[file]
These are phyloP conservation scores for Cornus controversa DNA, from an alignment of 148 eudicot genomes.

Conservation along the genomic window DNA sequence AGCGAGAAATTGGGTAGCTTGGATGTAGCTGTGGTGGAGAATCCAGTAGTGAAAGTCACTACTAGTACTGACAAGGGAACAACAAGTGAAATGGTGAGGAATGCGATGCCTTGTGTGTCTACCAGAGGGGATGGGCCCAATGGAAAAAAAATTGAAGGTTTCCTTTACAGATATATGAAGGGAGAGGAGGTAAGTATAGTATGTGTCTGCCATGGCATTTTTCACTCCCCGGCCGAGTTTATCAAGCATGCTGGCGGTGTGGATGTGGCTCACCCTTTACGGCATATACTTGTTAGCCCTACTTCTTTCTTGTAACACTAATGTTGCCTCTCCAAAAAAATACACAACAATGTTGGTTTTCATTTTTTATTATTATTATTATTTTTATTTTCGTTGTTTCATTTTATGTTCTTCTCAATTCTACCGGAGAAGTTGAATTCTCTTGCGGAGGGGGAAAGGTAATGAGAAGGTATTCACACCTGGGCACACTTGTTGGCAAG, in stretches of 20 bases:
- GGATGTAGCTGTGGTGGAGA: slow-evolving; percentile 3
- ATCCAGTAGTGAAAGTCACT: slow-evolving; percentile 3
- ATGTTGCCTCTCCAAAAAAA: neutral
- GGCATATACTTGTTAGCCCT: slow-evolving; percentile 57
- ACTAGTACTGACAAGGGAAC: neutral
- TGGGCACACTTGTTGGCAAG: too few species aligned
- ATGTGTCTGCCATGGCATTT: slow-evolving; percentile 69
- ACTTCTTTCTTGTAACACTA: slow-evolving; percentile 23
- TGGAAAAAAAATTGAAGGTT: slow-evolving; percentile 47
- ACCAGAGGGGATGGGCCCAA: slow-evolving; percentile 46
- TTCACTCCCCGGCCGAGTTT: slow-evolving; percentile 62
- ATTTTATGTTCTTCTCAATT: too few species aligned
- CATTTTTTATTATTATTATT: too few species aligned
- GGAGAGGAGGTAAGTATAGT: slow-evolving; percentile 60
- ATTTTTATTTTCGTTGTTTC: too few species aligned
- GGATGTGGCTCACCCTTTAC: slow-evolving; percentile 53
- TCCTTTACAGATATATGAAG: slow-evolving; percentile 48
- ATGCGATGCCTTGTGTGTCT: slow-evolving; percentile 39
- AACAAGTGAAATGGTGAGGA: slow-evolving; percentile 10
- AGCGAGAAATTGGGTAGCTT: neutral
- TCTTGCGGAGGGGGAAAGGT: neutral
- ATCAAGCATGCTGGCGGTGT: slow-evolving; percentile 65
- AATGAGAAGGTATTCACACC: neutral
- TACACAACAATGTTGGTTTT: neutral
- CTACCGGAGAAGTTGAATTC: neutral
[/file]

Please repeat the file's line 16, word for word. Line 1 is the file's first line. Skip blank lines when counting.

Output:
- GGAGAGGAGGTAAGTATAGT: slow-evolving; percentile 60